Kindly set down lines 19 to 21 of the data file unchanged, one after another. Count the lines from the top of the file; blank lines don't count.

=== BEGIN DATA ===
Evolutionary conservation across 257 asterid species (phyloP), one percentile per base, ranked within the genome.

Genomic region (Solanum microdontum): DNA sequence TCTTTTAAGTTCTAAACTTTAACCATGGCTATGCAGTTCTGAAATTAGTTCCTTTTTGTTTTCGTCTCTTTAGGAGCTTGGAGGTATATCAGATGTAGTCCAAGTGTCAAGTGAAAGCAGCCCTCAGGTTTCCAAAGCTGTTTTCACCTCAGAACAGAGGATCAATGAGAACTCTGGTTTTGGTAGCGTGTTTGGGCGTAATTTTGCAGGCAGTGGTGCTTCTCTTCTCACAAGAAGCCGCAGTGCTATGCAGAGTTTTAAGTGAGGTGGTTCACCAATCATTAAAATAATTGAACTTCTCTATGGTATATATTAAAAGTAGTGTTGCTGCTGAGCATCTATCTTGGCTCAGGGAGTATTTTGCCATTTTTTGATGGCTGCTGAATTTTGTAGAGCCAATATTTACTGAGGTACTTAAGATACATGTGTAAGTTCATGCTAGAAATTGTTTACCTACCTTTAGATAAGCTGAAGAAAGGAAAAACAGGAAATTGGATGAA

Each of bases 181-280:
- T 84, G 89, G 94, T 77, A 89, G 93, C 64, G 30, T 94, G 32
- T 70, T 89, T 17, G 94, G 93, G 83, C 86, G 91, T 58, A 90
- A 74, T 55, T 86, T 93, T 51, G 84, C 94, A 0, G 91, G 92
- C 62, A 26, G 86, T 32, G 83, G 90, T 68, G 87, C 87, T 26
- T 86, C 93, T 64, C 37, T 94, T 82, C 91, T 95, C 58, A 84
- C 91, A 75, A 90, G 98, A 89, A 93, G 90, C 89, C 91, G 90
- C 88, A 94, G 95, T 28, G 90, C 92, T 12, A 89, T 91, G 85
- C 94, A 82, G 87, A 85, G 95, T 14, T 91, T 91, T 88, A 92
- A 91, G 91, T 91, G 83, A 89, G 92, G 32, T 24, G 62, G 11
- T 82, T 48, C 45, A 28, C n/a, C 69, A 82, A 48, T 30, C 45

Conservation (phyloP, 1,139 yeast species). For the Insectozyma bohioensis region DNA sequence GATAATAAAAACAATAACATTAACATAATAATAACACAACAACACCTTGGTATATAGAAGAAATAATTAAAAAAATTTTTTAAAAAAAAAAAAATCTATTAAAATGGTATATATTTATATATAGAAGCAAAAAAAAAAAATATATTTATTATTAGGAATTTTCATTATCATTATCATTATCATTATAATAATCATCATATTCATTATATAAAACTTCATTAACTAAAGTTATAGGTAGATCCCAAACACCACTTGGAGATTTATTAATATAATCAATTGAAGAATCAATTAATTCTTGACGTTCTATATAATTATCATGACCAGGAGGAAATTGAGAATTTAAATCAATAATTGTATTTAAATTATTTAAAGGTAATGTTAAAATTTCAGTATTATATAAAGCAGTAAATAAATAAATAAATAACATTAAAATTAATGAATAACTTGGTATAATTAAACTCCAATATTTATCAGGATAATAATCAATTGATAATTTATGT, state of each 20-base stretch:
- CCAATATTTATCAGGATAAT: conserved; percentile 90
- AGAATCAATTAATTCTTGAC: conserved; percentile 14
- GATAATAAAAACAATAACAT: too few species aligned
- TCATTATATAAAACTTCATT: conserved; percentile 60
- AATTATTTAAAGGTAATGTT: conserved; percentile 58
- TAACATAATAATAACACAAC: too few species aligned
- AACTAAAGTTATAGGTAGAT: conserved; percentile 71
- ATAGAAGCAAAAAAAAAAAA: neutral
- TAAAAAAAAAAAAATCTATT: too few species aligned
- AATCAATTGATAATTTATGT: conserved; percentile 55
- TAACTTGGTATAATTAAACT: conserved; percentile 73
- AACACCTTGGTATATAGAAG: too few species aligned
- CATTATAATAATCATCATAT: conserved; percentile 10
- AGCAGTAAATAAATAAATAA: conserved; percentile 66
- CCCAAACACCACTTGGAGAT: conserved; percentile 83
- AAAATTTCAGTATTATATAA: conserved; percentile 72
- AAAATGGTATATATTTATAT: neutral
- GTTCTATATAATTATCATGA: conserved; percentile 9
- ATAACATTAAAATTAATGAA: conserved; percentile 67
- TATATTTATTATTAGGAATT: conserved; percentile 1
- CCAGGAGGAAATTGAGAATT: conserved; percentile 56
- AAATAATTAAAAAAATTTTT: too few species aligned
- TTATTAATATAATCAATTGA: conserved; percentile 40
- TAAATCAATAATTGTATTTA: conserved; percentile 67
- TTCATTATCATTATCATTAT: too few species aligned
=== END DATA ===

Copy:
- AATTATTTAAAGGTAATGTT: conserved; percentile 58
- TAACATAATAATAACACAAC: too few species aligned
- AACTAAAGTTATAGGTAGAT: conserved; percentile 71